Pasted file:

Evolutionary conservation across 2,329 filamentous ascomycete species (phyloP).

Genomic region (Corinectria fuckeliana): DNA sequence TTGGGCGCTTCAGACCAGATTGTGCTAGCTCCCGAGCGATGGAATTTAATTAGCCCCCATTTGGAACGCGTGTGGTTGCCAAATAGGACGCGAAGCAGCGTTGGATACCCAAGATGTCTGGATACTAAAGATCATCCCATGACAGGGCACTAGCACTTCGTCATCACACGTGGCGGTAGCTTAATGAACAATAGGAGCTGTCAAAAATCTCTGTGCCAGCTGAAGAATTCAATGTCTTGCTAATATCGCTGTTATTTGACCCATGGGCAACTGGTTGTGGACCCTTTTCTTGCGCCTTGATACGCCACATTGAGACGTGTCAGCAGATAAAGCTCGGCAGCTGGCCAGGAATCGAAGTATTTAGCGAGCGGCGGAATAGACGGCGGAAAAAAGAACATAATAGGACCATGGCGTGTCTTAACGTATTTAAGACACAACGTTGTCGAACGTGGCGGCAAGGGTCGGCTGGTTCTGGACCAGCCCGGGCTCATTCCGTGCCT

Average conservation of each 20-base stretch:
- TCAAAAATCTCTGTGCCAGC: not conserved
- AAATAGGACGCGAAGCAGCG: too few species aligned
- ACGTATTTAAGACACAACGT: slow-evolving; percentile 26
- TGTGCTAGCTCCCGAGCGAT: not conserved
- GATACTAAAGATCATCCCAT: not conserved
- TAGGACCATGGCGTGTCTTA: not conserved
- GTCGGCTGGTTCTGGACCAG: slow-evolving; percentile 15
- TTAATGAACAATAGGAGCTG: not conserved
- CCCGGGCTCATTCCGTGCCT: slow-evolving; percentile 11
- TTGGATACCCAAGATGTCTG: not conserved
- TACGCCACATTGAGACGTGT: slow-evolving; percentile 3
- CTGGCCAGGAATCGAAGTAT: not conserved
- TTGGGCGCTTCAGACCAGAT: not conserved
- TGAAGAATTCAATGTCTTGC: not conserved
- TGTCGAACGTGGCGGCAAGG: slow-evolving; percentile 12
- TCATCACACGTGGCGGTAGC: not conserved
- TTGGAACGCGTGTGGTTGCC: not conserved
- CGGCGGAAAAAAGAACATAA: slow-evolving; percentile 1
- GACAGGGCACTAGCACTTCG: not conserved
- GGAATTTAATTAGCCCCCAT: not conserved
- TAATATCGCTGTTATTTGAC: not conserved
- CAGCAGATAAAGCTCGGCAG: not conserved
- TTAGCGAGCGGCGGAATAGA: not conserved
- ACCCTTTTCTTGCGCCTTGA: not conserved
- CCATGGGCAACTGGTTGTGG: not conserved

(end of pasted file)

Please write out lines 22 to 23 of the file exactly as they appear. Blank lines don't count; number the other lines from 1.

- GACAGGGCACTAGCACTTCG: not conserved
- GGAATTTAATTAGCCCCCAT: not conserved